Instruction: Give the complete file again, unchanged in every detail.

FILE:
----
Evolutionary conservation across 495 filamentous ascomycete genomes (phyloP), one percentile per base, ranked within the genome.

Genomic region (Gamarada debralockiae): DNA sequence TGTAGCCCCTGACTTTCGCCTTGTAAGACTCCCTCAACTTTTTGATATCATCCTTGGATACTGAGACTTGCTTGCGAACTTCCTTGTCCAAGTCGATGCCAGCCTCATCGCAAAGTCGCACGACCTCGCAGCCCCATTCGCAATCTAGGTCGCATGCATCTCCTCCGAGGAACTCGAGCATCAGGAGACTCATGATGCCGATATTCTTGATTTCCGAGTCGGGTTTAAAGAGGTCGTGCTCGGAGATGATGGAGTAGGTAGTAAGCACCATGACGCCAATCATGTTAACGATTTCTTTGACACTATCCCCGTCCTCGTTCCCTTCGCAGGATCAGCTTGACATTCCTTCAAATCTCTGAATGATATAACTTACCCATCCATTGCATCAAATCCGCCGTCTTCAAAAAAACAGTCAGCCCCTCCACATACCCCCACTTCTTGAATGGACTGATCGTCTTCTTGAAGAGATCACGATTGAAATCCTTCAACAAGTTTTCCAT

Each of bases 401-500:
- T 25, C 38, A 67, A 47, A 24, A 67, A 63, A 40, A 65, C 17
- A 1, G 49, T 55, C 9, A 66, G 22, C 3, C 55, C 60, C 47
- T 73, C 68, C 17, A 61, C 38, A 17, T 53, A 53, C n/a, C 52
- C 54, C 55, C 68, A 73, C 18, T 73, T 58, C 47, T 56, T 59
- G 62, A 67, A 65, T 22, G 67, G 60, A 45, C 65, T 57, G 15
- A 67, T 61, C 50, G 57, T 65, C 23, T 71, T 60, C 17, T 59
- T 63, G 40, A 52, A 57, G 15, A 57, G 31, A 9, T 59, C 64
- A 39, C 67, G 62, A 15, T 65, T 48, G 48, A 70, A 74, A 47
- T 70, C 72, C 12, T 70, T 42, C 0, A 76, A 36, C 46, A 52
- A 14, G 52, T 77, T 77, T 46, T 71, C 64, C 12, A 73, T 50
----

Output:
Evolutionary conservation across 495 filamentous ascomycete genomes (phyloP), one percentile per base, ranked within the genome.

Genomic region (Gamarada debralockiae): DNA sequence TGTAGCCCCTGACTTTCGCCTTGTAAGACTCCCTCAACTTTTTGATATCATCCTTGGATACTGAGACTTGCTTGCGAACTTCCTTGTCCAAGTCGATGCCAGCCTCATCGCAAAGTCGCACGACCTCGCAGCCCCATTCGCAATCTAGGTCGCATGCATCTCCTCCGAGGAACTCGAGCATCAGGAGACTCATGATGCCGATATTCTTGATTTCCGAGTCGGGTTTAAAGAGGTCGTGCTCGGAGATGATGGAGTAGGTAGTAAGCACCATGACGCCAATCATGTTAACGATTTCTTTGACACTATCCCCGTCCTCGTTCCCTTCGCAGGATCAGCTTGACATTCCTTCAAATCTCTGAATGATATAACTTACCCATCCATTGCATCAAATCCGCCGTCTTCAAAAAAACAGTCAGCCCCTCCACATACCCCCACTTCTTGAATGGACTGATCGTCTTCTTGAAGAGATCACGATTGAAATCCTTCAACAAGTTTTCCAT

Each of bases 401-500:
- T 25, C 38, A 67, A 47, A 24, A 67, A 63, A 40, A 65, C 17
- A 1, G 49, T 55, C 9, A 66, G 22, C 3, C 55, C 60, C 47
- T 73, C 68, C 17, A 61, C 38, A 17, T 53, A 53, C n/a, C 52
- C 54, C 55, C 68, A 73, C 18, T 73, T 58, C 47, T 56, T 59
- G 62, A 67, A 65, T 22, G 67, G 60, A 45, C 65, T 57, G 15
- A 67, T 61, C 50, G 57, T 65, C 23, T 71, T 60, C 17, T 59
- T 63, G 40, A 52, A 57, G 15, A 57, G 31, A 9, T 59, C 64
- A 39, C 67, G 62, A 15, T 65, T 48, G 48, A 70, A 74, A 47
- T 70, C 72, C 12, T 70, T 42, C 0, A 76, A 36, C 46, A 52
- A 14, G 52, T 77, T 77, T 46, T 71, C 64, C 12, A 73, T 50